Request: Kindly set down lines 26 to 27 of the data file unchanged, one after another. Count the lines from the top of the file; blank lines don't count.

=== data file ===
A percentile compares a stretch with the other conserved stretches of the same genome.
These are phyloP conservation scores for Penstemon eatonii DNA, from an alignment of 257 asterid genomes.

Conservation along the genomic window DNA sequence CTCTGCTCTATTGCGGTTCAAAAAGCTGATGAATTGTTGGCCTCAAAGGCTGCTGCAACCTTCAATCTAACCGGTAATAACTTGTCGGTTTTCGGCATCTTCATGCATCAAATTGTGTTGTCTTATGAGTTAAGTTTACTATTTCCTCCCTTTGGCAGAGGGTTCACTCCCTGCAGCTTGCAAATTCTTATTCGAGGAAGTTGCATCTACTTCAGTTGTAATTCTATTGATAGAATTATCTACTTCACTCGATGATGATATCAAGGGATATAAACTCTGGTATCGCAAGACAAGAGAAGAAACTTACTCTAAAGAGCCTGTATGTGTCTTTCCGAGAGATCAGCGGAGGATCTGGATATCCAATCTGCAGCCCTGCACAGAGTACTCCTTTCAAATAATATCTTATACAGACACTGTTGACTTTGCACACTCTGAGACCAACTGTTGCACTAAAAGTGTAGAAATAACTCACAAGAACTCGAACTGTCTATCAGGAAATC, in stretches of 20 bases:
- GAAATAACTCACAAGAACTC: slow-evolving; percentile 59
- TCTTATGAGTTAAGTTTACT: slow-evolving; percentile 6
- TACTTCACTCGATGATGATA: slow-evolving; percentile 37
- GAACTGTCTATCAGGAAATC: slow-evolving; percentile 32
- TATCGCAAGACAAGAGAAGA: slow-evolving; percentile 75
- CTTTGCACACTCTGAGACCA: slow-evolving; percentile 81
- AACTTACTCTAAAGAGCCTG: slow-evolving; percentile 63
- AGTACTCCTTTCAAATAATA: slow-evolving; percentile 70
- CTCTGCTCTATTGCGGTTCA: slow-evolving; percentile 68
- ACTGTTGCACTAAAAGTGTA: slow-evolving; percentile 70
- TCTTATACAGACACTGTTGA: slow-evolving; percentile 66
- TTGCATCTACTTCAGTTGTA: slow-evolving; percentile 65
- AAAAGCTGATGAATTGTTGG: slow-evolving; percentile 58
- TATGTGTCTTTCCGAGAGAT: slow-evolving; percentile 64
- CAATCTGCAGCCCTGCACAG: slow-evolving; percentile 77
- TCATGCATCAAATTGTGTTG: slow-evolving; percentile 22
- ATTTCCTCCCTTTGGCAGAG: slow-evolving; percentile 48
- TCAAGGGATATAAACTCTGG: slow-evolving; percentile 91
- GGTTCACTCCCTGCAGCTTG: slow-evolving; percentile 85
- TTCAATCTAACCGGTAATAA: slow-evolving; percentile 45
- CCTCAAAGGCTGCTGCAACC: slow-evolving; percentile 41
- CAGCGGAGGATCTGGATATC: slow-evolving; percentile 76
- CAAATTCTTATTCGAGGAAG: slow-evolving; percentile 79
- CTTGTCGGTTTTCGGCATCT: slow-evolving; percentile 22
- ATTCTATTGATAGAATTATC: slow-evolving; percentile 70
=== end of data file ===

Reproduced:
- CAAATTCTTATTCGAGGAAG: slow-evolving; percentile 79
- CTTGTCGGTTTTCGGCATCT: slow-evolving; percentile 22